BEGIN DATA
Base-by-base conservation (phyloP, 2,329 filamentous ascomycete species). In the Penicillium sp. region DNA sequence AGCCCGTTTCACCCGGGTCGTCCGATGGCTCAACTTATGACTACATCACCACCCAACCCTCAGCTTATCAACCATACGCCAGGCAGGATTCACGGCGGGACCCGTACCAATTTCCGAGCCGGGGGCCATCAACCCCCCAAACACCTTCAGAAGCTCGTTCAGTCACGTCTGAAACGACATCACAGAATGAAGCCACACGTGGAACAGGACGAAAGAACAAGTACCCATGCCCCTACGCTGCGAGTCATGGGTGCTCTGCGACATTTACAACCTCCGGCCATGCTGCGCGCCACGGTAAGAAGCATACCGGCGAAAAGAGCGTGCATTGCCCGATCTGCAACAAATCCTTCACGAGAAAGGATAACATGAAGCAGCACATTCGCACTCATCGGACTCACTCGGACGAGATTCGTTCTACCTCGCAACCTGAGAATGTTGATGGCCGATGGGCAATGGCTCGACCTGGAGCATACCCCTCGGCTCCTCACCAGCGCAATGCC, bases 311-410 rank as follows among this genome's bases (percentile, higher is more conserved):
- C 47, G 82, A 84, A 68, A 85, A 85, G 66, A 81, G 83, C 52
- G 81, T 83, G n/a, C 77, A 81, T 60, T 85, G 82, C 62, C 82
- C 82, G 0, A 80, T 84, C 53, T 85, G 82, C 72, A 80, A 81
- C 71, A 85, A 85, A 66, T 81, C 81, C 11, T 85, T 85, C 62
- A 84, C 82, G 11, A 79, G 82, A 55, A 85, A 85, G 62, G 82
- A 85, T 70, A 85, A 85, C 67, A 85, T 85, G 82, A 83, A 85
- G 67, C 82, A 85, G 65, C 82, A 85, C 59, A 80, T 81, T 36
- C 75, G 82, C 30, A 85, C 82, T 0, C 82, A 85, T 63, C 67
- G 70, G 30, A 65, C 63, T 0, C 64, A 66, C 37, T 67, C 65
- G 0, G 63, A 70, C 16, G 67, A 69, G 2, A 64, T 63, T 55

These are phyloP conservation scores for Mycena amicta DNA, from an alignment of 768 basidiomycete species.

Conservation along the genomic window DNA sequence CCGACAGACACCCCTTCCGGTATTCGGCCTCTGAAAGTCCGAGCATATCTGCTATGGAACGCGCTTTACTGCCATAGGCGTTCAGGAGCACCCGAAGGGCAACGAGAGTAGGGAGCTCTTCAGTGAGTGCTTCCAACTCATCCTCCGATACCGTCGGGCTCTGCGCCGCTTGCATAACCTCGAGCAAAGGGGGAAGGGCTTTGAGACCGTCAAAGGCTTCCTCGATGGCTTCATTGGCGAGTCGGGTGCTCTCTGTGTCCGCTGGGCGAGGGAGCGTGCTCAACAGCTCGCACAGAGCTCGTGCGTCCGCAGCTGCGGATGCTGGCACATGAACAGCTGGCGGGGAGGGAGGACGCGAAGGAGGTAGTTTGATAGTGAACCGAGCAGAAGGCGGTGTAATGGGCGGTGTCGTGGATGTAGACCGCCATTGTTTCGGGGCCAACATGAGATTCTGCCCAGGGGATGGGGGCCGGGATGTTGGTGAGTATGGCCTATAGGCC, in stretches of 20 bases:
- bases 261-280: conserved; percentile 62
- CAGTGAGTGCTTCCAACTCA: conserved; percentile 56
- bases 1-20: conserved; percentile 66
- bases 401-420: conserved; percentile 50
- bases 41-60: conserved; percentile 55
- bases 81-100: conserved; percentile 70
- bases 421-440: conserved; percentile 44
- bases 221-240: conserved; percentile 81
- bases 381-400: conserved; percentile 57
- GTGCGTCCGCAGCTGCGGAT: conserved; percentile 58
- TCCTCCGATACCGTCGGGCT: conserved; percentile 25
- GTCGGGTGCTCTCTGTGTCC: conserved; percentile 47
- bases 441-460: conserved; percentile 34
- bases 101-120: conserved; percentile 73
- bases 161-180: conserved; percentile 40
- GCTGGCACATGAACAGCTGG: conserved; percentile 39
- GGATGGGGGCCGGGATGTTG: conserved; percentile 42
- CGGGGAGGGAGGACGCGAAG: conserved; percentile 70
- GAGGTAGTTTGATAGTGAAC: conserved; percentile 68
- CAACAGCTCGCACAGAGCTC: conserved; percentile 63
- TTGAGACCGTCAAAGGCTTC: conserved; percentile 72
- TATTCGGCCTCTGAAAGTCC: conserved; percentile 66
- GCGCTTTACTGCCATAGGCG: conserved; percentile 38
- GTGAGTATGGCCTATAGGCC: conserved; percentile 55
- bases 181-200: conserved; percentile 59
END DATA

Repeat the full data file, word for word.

Base-by-base conservation (phyloP, 2,329 filamentous ascomycete species). In the Penicillium sp. region DNA sequence AGCCCGTTTCACCCGGGTCGTCCGATGGCTCAACTTATGACTACATCACCACCCAACCCTCAGCTTATCAACCATACGCCAGGCAGGATTCACGGCGGGACCCGTACCAATTTCCGAGCCGGGGGCCATCAACCCCCCAAACACCTTCAGAAGCTCGTTCAGTCACGTCTGAAACGACATCACAGAATGAAGCCACACGTGGAACAGGACGAAAGAACAAGTACCCATGCCCCTACGCTGCGAGTCATGGGTGCTCTGCGACATTTACAACCTCCGGCCATGCTGCGCGCCACGGTAAGAAGCATACCGGCGAAAAGAGCGTGCATTGCCCGATCTGCAACAAATCCTTCACGAGAAAGGATAACATGAAGCAGCACATTCGCACTCATCGGACTCACTCGGACGAGATTCGTTCTACCTCGCAACCTGAGAATGTTGATGGCCGATGGGCAATGGCTCGACCTGGAGCATACCCCTCGGCTCCTCACCAGCGCAATGCC, bases 311-410 rank as follows among this genome's bases (percentile, higher is more conserved):
- C 47, G 82, A 84, A 68, A 85, A 85, G 66, A 81, G 83, C 52
- G 81, T 83, G n/a, C 77, A 81, T 60, T 85, G 82, C 62, C 82
- C 82, G 0, A 80, T 84, C 53, T 85, G 82, C 72, A 80, A 81
- C 71, A 85, A 85, A 66, T 81, C 81, C 11, T 85, T 85, C 62
- A 84, C 82, G 11, A 79, G 82, A 55, A 85, A 85, G 62, G 82
- A 85, T 70, A 85, A 85, C 67, A 85, T 85, G 82, A 83, A 85
- G 67, C 82, A 85, G 65, C 82, A 85, C 59, A 80, T 81, T 36
- C 75, G 82, C 30, A 85, C 82, T 0, C 82, A 85, T 63, C 67
- G 70, G 30, A 65, C 63, T 0, C 64, A 66, C 37, T 67, C 65
- G 0, G 63, A 70, C 16, G 67, A 69, G 2, A 64, T 63, T 55

These are phyloP conservation scores for Mycena amicta DNA, from an alignment of 768 basidiomycete species.

Conservation along the genomic window DNA sequence CCGACAGACACCCCTTCCGGTATTCGGCCTCTGAAAGTCCGAGCATATCTGCTATGGAACGCGCTTTACTGCCATAGGCGTTCAGGAGCACCCGAAGGGCAACGAGAGTAGGGAGCTCTTCAGTGAGTGCTTCCAACTCATCCTCCGATACCGTCGGGCTCTGCGCCGCTTGCATAACCTCGAGCAAAGGGGGAAGGGCTTTGAGACCGTCAAAGGCTTCCTCGATGGCTTCATTGGCGAGTCGGGTGCTCTCTGTGTCCGCTGGGCGAGGGAGCGTGCTCAACAGCTCGCACAGAGCTCGTGCGTCCGCAGCTGCGGATGCTGGCACATGAACAGCTGGCGGGGAGGGAGGACGCGAAGGAGGTAGTTTGATAGTGAACCGAGCAGAAGGCGGTGTAATGGGCGGTGTCGTGGATGTAGACCGCCATTGTTTCGGGGCCAACATGAGATTCTGCCCAGGGGATGGGGGCCGGGATGTTGGTGAGTATGGCCTATAGGCC, in stretches of 20 bases:
- bases 261-280: conserved; percentile 62
- CAGTGAGTGCTTCCAACTCA: conserved; percentile 56
- bases 1-20: conserved; percentile 66
- bases 401-420: conserved; percentile 50
- bases 41-60: conserved; percentile 55
- bases 81-100: conserved; percentile 70
- bases 421-440: conserved; percentile 44
- bases 221-240: conserved; percentile 81
- bases 381-400: conserved; percentile 57
- GTGCGTCCGCAGCTGCGGAT: conserved; percentile 58
- TCCTCCGATACCGTCGGGCT: conserved; percentile 25
- GTCGGGTGCTCTCTGTGTCC: conserved; percentile 47
- bases 441-460: conserved; percentile 34
- bases 101-120: conserved; percentile 73
- bases 161-180: conserved; percentile 40
- GCTGGCACATGAACAGCTGG: conserved; percentile 39
- GGATGGGGGCCGGGATGTTG: conserved; percentile 42
- CGGGGAGGGAGGACGCGAAG: conserved; percentile 70
- GAGGTAGTTTGATAGTGAAC: conserved; percentile 68
- CAACAGCTCGCACAGAGCTC: conserved; percentile 63
- TTGAGACCGTCAAAGGCTTC: conserved; percentile 72
- TATTCGGCCTCTGAAAGTCC: conserved; percentile 66
- GCGCTTTACTGCCATAGGCG: conserved; percentile 38
- GTGAGTATGGCCTATAGGCC: conserved; percentile 55
- bases 181-200: conserved; percentile 59